The problem isn’t that dinner isn’t a huge opportunity, it’s that it’s almost too big and too many of these solutions don’t really solve it, or only solve it for some people for a period of time. The non-demand companies like Plated and Blue Apron require advance planning… and all too often throwing away ingredients because you didn’t pause your subscription before a busy week.
As anyone who’s used these services: Meal kits go from fun to a sisyphean chore pretty quickly. I don’t have a bad word to say about Blue Apron’s recipes or the resulting food. It’s absolutely foolproof and some of the best stuff to come out of my kitchen. And yet in a matter of months the boxes went from mini-Christmas to “Oh god, what version of pan seared salmon did they send this week?” and “How much cauliflower do I need to grate now?” Watching Blue Apron’s beautifully produced new commercials, I didn’t get hungry. I got PTSD dinner prep flashbacks.
While these services all say “cancel any time!” in reality cancelling any of these services requires a full-on scavenger hunt around the site just to find the right link, and frequently follow up emails after the fact. Several times we’ve mysteriously had meals show up again even after we thought we’d cancelled. No doubt, it’s because churn at many of these companies has to be out of control.
There’s no way to pick your favorite meals to enjoy again and limited ways to customize your order. And yet there’s a feeling of repetition because so many of the recipes seem similar: A slightly different bavette steak with a different green vegetable, a slightly different seared chicken with a slightly different Asian-inspired pan sauce. In short, the services are just too restrictive to please a wide population as an on-going, three-times-a-week dinner solution.
I recently spoke at an ecommerce conference called eTail West where I talked about the limitations of the on demand and non-demand food world. Afterwards, one of the founders of PeachDish approached me and said I was dead right about the space-- his space. While he says PeachDish enjoys a nice fan base, he agreed that there simply was a limited number of people who wanted to cook three times a week, and that he was relieved they hadn’t capitalized his entrant with huge amounts of venture capital expecting unsustainable volumes. He, too, expected grocery stores to be the ones to take these services truly mainstream, if anyone could.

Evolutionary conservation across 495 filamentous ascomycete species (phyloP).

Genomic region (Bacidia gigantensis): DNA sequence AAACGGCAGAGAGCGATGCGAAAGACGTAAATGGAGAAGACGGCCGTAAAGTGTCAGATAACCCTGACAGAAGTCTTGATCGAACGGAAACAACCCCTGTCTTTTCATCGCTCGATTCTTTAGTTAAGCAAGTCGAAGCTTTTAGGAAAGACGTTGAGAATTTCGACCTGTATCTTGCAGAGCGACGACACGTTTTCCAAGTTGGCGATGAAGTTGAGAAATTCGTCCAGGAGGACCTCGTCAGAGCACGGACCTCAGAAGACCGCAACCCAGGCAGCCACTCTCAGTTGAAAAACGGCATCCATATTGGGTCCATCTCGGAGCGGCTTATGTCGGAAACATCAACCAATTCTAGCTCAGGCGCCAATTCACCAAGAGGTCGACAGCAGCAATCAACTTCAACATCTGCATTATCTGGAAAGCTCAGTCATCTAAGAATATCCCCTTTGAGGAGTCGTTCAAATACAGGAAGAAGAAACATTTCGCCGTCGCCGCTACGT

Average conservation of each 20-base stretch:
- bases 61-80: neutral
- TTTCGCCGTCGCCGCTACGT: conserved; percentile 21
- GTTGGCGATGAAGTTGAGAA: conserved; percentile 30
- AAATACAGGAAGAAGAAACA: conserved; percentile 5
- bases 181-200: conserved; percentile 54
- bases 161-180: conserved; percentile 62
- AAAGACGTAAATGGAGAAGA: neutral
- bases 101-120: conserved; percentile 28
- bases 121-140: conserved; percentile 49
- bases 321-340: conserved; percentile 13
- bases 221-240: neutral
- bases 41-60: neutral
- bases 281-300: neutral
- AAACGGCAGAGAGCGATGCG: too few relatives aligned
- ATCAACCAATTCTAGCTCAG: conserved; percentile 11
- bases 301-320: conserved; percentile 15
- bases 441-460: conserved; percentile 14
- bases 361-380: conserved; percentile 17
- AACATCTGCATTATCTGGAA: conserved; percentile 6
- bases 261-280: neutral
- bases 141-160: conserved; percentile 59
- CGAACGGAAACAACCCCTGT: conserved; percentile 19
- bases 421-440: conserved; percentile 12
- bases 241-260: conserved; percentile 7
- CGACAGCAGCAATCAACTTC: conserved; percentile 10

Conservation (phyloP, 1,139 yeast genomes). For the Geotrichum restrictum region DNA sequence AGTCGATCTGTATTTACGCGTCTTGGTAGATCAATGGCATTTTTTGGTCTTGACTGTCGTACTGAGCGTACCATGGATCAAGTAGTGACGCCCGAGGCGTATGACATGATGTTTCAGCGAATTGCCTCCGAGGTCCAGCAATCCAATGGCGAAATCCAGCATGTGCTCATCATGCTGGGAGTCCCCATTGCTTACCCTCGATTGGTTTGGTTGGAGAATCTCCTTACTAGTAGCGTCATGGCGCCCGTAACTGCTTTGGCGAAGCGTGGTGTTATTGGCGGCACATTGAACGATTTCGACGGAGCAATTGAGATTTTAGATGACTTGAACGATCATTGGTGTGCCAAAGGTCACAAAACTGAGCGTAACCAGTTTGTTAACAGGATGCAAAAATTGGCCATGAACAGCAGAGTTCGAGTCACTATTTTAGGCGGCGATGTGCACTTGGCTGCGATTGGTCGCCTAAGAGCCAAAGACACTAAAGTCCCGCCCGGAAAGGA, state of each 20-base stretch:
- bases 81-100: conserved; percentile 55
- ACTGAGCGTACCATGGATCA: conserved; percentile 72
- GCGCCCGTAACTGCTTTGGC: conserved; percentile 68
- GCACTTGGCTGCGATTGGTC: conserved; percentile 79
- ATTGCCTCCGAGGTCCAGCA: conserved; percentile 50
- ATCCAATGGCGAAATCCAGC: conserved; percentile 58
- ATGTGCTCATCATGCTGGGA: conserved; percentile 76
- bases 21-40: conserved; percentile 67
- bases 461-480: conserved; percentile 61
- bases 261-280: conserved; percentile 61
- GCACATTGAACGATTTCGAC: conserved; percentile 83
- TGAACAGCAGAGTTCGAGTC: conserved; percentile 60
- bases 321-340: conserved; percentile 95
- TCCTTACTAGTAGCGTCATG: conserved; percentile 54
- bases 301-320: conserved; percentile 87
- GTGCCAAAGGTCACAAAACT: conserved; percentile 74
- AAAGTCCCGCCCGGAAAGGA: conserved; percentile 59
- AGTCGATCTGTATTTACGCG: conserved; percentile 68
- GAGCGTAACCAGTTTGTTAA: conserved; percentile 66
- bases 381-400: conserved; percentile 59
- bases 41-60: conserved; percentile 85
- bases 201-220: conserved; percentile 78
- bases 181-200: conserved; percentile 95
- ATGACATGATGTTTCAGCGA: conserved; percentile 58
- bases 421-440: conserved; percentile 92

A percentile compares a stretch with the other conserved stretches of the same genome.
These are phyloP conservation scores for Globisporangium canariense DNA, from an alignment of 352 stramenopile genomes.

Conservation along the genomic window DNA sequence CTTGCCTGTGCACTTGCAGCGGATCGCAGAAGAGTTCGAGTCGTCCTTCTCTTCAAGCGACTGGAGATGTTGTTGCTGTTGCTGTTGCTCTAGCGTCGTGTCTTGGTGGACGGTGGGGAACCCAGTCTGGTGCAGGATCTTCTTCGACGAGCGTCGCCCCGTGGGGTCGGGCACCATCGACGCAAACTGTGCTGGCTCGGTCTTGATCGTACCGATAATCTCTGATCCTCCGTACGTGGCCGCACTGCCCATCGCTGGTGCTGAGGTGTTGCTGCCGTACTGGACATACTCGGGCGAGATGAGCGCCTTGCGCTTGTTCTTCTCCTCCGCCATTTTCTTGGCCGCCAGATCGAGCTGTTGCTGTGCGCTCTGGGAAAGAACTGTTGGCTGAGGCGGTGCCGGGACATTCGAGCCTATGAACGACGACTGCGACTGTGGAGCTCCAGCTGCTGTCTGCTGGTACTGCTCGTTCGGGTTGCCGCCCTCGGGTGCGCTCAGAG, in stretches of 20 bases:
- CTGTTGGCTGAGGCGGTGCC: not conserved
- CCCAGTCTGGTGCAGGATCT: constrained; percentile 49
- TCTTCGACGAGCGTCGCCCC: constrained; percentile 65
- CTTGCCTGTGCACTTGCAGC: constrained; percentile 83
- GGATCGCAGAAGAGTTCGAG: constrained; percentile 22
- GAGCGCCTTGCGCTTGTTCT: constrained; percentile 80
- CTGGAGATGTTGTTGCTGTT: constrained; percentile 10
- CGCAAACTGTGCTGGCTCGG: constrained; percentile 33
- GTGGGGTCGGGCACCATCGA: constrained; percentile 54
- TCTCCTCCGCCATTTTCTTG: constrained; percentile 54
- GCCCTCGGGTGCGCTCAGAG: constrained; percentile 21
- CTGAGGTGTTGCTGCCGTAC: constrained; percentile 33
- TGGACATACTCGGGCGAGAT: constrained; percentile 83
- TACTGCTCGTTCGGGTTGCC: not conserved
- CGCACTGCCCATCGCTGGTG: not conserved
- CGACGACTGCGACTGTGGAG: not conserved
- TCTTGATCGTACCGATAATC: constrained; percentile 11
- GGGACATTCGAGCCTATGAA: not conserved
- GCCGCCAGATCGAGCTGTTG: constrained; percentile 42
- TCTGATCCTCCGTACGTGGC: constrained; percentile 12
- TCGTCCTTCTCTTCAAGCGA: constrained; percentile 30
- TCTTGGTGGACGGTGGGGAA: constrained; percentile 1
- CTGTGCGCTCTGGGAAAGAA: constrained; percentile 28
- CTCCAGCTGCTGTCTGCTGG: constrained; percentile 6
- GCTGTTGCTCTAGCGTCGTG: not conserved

The subscription-free Munchery is great in a pinch and is at least on demand, but there’s not enough variety. Postmates and DoorDash are expensive, and Grubhub is limited in the number of restaurants it delivers from.
And none of the options are particularly healthy or low calorie. Average calories per portion are a whopping 700 calories and up. Add a glass of wine and you’re pushing half of what the government recommends you consume in a day in one meal. We tested these services for a few months and -- no joke-- I gained 15 pounds.
So here we are in 2016 with hundreds of millions invested, venture capital constricting, and the dinner problem still isn’t solved.
Grocery stores on the other hand have tens of thousands of SKUs to make meal kits, restaurant quality commercial kitchens, and need additional revenue opportunities. But grocery stores hardly want to be in the app business.
Hays first started thinking about this in 2008. He saw the challenges grocery stores were facing from the inside, the potential of the iPhone to change consumer behavior, the increasing prevalence of SMS, and knew there was an opportunity for grocery stores to do more in prepared foods. He did a focus group. It was way too early. So he went back to fried chicken and waited.
But he couldn’t shake it. “40% of the population doesn’t know what they are going to have for dinner by 4 pm everyday,” Hays says. “Start with that. There’s a reason that fast food is a $100 billion a year dinner market. There is a default switch that gets hit.”
In 2011 he examined the idea again. It was still way too early.
Then, finally in 2014 he determined the time was right. Charley Biggs was a nice little business that didn’t need Hays anymore and he was bored with it. So he made his brother a deal. “This company has reached a point where it doesn’t need me,” he told him. “I want to go build DinnerCall. You’ll have enough equity that if I kill it, you’ll never have to worry about money for the rest of your life. If I don’t, you have to make sure I get my mortgage paid.”
EITHER THE BEST POSSIBLE TIMING OR THE WORST POSSIBLE TIMING
The bad news is: Look at that infographic above. Everyone determined the same thing about the meal kit/prepared meal business at the time Hays got going. And Valley and New York companies flush with venture capital move a lot faster. As we wrote about Uber-challenger Juno a few weeks ago, this is either the best or worst time for a new entry in these over-funded, (n)on demand markets.
It could be the worst because everyone else meaningful has a lead and raised mega-cash when the venture spigot was fully on. It could be the best because those unit economics haven’t worked, and late stage rounds at high prices are a lot harder to raise this year than last year. If a company like DinnerCall can look at a market with fresh eyes and can build something that isn’t based on burning a Series A a month, something that prioritizes revenues early on, it could still find an entry.